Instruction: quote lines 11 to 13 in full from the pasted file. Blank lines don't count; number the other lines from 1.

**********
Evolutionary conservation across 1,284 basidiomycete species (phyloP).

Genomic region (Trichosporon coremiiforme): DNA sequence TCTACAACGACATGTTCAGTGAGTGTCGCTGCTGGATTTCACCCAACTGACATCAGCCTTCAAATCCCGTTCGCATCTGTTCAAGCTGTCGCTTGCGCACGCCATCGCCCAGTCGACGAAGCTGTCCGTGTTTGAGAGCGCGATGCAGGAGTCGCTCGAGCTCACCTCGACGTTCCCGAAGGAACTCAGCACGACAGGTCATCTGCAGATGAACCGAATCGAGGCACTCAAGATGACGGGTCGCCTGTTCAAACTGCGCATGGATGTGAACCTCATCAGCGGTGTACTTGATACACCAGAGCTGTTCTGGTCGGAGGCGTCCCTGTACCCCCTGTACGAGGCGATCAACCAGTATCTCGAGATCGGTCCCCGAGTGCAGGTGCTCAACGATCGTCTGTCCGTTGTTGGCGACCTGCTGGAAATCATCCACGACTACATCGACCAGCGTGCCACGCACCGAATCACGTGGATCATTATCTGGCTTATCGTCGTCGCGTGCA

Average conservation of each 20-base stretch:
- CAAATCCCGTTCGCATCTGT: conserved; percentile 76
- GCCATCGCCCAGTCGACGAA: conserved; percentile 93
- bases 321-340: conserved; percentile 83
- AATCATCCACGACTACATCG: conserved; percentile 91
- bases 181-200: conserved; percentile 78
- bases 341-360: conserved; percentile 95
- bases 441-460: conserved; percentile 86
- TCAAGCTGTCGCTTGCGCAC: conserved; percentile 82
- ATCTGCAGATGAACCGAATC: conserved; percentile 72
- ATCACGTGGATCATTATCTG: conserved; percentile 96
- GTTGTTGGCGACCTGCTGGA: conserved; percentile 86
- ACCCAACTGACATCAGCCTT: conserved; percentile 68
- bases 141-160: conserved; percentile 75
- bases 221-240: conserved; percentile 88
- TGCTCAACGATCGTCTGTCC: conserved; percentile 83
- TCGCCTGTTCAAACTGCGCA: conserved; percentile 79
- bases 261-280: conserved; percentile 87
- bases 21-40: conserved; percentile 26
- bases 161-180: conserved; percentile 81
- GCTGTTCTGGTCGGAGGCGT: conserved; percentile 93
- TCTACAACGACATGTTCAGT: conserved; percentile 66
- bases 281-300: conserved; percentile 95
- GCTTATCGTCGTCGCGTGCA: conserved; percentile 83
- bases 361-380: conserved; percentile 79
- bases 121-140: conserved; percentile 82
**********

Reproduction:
- TCAAGCTGTCGCTTGCGCAC: conserved; percentile 82
- ATCTGCAGATGAACCGAATC: conserved; percentile 72
- ATCACGTGGATCATTATCTG: conserved; percentile 96